Tim Robbins: A Chill Wind Is Blowing In This Nation…
The following is a transcript of the speech given by actor Tim Robbins to the National Press Club in Washington, D.C. on April 15, 2003.
Thank you. And thanks for the invitation. I had originally been asked here to talk about the war and our current political situation, but I have instead chosen to hijack this opportunity and talk about baseball and show business. (Laughter.) Just kidding. Sort of.
I can’t tell you how moved I have been at the overwhelming support I have received from newspapers throughout the country in these past few days. I hold no illusions that all of these journalists agree with me on my views against the war. While the journalists’ outrage at the cancellation of our appearance in Cooperstown [at the Baseball Hall of Fame] is not about my views, it is about my right to express these views. I am extremely grateful that there are those of you out there still with a fierce belief in constitutionally guaranteed rights. We need you, the press, now more than ever. This is a crucial moment for all of us.
For all of the ugliness and tragedy of 9/11, there was a brief period afterward where I held a great hope, in the midst of the tears and shocked faces of New Yorkers, in the midst of the lethal air we breathed as we worked at Ground Zero, in the midst of my children’s terror at being so close to this crime against humanity, in the midst of all this, I held on to a glimmer of hope in the naive assumption that something good could come out of it.
I imagined our leaders seizing upon this moment of unity in America, this moment when no one wanted to talk about Democrat versus Republican, white versus black, or any of the other ridiculous divisions that dominate our public discourse. I imagined our leaders going on television telling the citizens that although we all want to be at Ground Zero, we can’t, but there is work that is needed to be done all over America.
Our help is needed at community centers to tutor children, to teach them to read. Our work is needed at old-age homes to visit the lonely and infirmed; in gutted neighborhoods to rebuild housing and clean up parks and convert abandoned lots to baseball fields. I imagined leadership that would take this incredible energy, this generosity of spirit and create a new unity in America, born out of the chaos and tragedy of 9/11, a new unity that would send a message to terrorists everywhere: If you attack us, we will become stronger, cleaner, better educated and more unified. You will strengthen our commitment to justice and democracy by your inhumane attacks on us. Like a Phoenix out of the fire, we will be reborn.
And then came the speech: You are either with us or against us. And the bombing began. And the old paradigm was restored as our leader encouraged us to show our patriotism by shopping and by volunteering to join groups that would turn in their neighbor for any suspicious behavior.
In the 19 months since 9/11, we have seen our democracy compromised by fear and hatred. Basic inalienable rights, due process, the sanctity of the home have been quickly compromised in a climate of fear. A unified American public has grown bitterly divided, and a world population that had profound sympathy and support for us has grown contemptuous and distrustful, viewing us as we once viewed the Soviet Union, as a rogue state.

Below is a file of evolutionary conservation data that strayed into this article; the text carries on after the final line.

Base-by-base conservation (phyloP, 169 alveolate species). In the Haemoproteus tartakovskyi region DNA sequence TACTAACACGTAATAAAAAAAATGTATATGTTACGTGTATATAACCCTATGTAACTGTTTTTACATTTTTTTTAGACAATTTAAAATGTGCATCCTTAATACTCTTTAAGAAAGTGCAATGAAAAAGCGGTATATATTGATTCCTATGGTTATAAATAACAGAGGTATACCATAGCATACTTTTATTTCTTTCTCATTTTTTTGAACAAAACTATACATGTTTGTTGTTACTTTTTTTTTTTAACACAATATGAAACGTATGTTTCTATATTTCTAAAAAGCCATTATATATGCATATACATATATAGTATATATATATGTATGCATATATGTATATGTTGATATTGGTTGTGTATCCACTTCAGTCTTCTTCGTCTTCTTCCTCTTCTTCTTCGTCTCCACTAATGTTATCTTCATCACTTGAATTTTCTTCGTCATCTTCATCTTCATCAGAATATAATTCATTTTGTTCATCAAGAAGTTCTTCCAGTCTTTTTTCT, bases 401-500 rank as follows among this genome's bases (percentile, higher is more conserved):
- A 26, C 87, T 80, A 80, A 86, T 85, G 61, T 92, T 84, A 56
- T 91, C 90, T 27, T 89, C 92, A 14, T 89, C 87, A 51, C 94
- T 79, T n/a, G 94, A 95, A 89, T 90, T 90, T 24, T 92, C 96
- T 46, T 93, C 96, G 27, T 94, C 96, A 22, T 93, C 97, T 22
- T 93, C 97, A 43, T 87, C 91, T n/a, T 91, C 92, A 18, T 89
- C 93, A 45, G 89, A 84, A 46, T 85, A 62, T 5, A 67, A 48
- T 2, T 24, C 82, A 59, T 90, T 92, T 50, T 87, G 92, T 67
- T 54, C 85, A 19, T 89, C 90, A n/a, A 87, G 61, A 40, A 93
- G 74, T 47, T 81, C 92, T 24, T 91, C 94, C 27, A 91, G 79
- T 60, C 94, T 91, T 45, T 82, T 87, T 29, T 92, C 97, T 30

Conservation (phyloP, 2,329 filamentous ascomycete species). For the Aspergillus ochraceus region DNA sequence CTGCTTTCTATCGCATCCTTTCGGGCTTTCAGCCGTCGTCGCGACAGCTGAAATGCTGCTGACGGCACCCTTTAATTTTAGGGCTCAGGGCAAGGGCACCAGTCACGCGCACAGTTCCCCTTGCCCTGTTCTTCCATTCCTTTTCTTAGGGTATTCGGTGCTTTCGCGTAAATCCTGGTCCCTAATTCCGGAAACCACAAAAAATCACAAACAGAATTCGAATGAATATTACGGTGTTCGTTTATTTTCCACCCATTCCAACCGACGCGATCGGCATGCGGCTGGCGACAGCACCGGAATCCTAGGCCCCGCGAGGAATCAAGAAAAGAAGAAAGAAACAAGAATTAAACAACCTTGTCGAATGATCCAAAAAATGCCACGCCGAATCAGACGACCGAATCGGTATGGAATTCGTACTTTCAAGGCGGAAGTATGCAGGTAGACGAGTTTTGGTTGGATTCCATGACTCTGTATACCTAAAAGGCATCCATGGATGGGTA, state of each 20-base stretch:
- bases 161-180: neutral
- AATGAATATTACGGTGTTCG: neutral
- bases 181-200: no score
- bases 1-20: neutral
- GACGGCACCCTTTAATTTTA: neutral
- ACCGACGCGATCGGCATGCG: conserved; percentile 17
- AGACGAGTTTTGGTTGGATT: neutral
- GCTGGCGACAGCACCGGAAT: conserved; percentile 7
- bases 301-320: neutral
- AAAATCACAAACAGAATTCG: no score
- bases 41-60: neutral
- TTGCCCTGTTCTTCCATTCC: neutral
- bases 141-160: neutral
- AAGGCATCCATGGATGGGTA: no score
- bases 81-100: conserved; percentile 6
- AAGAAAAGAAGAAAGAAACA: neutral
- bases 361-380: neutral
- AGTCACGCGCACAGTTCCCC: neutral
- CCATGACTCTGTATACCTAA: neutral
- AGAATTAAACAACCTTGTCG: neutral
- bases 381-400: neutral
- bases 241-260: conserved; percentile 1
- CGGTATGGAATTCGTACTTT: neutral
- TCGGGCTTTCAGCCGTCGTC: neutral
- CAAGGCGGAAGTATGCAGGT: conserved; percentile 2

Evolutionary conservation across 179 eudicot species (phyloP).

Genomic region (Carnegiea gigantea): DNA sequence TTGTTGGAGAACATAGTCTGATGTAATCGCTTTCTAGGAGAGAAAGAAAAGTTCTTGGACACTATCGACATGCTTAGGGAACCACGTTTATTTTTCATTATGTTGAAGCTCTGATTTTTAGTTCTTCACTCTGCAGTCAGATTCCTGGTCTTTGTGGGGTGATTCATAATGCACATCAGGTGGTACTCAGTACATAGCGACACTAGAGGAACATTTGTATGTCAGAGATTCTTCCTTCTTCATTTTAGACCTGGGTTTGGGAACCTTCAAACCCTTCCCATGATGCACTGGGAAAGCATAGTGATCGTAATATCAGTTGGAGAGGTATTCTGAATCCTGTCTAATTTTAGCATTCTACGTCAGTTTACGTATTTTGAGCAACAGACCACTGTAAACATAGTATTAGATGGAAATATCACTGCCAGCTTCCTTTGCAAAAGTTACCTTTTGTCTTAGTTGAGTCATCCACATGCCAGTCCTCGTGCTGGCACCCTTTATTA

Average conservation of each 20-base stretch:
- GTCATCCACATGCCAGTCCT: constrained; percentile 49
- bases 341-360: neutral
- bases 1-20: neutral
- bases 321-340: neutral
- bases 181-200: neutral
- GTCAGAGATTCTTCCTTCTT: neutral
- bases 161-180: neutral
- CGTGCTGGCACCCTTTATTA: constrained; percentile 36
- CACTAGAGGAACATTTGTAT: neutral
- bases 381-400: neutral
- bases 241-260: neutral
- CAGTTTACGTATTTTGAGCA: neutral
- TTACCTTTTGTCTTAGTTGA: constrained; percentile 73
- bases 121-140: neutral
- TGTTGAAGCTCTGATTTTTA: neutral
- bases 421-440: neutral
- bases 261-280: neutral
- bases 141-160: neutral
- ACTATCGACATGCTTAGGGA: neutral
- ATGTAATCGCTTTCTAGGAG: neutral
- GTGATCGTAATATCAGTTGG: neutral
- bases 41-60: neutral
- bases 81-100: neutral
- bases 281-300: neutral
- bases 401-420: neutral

This past weekend, Susan and I and the three kids went to Florida for a family reunion of sorts. Amidst the alcohol and the dancing, sugar-rushing children, there was, of course, talk of the war. And the most frightening thing about the weekend was the amount of times we were thanked for speaking out against the war because that individual speaking thought it unsafe to do so in their own community, in their own life. Keep talking, they said; I haven’t been able to open my mouth.
A relative tells me that a history teacher tells his 11-year-old son, my nephew, that Susan Sarandon is endangering the troops by her opposition to the war. Another teacher in a different school asks our niece if we are coming to the school play. They’re not welcome here, said the molder of young minds.
Another relative tells me of a school board decision to cancel a civics event that was proposing to have a moment of silence for those who have died in the war because the students were including dead Iraqi civilians in their silent prayer.
A teacher in another nephew’s school is fired for wearing a T-shirt with a peace sign on it. And a friend of the family tells of listening to the radio down South as the talk radio host calls for the murder of a prominent anti-war activist. Death threats have appeared on other prominent anti-war activists’ doorsteps for their views.
Relatives of ours have received threatening e-mails and phone calls. And my 13-year-old boy, who has done nothing to anybody, has recently been embarrassed and humiliated by a sadistic creep who writes — or, rather scratches his column — with his fingernails in dirt.
Susan and I have been listed as traitors, as supporters of Saddam, and various other epithets by the Aussie gossip rags masquerading as newspapers, and by their fair and balanced electronic media cousins, 19th Century Fox. (Laughter.) Apologies to Gore Vidal. (Applause.)
Two weeks ago, the United Way canceled Susan’s appearance at a conference on women’s leadership. And both of us last week were told that both we and the First Amendment were not welcome at the Baseball Hall of Fame.
A famous middle-aged rock-and-roller called me last week to thank me for speaking out against the war, only to go on to tell me that he could not speak himself because he fears repercussions from Clear Channel. “They promote our concert appearances,” he said. “They own most of the stations that play our music. I can’t come out against this war.”
And here in Washington, Helen Thomas finds herself banished to the back of the room and uncalled on after asking Ari Fleischer whether our showing prisoners of war at Guantanamo Bay on television violated the Geneva Convention.